I get it like Jon Cowie’s knife-spork – it’s a workflow thing for us. <click>
    Ok then like from the popular rails parrellizer for your tests <click>
    Basically just a food meme thing. <click>
    But we are going to use it for our workflow and run tests of our cookbooks with it right?
  • Internal RFC’s
    Goodness in involving your consumers early
    Double-edged sword as there were a few delays over the next couple months (our team was also building an Oozie workflow Kick off tool and tracking application) of you posted that months ago, don’t we have that yet?
  • Our small team was not going to change the organization structure. Nor were we going to get the budget to educate everyone.
  • As long as we are talking about being frugal/economical

    50 cents a day for the VM’s
  • 2014 -
  • we walked through how to add Berkshelf, Vagrant, ChefSpec, Test-Kitchen in a room of like 50 people.
    I would introduce the concept, explain why it was important, walk through how to do it on a cookbook I had open to show that it could be done.
    Then we had everyone in the room try it.
  • As Chef has grown we have had a few Success Engineers. Last year we were hooked up with Ryan Cragun who has been perfect for us.
  • Future features – like hitting the api from a cookbook.

  • Being in the Enterprise we are still at the point where we need to ask for a VM with a fair amount of lead time before we actually need it.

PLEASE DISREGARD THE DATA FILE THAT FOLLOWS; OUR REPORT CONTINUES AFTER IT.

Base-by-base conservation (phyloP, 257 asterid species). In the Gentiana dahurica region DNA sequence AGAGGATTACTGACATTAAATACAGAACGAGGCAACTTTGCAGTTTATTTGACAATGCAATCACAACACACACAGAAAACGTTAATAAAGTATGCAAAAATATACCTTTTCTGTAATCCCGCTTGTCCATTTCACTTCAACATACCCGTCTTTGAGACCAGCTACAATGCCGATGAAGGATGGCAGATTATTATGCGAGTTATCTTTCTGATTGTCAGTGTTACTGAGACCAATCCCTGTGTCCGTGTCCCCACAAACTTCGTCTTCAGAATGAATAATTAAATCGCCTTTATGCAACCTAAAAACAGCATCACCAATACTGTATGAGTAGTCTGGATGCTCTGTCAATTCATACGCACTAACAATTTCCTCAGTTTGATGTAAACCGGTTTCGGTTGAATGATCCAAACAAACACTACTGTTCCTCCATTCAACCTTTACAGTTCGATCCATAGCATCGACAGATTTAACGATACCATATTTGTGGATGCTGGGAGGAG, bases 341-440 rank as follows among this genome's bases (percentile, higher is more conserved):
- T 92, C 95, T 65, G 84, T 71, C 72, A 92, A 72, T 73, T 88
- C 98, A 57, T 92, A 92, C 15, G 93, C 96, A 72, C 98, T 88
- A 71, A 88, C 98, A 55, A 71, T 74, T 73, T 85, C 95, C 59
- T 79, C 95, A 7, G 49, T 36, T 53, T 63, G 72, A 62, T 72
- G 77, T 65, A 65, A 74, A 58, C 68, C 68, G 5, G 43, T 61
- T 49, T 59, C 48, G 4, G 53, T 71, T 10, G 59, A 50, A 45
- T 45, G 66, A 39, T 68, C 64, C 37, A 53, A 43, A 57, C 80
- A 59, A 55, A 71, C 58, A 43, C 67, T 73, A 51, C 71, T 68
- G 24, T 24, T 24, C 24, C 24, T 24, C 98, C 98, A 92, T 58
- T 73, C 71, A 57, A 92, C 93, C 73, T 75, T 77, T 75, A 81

This year our operations folks will be providing an internal cloud to us built on OpenStack. We have been able to prove out all the concepts we need using Heat templates.
  • Hoping to come home from this trip re-energized as we have the past two years. And come home with tips on how to move forward on this…
  • HealthCare Automation business for 35 years
    Chef
  • We now have our head on straight, and we have eliminated a ton of the confusion.
  • After trying many different things
  • Do all of this extra work encrypting data using chef-vault or encrypted data bags, but then this is undone with what we consider to be the killer feature of Chef Reporting.
  • I have heard from some people that I respect and look up to this week that you don’t need a DevOps team. In our situation, I would argue that we have needed this and it has been beneficial. However what I struggle with repeatedly is where is the line of what should be centralized. Similar to what Jamie Windsor said yesterday we expect the team writing the application to own the cookbook currently, but continue to struggle with who should own the “Base Linux Cookbook” or policy based cookbooks that affect many teams.
  • Thank you to Chef and the Apache Foundation for Hadoop projects for helping us overcome our Not-Invented-Here Syndrome.
  • HealthCare Automation business for 35 years
    Chef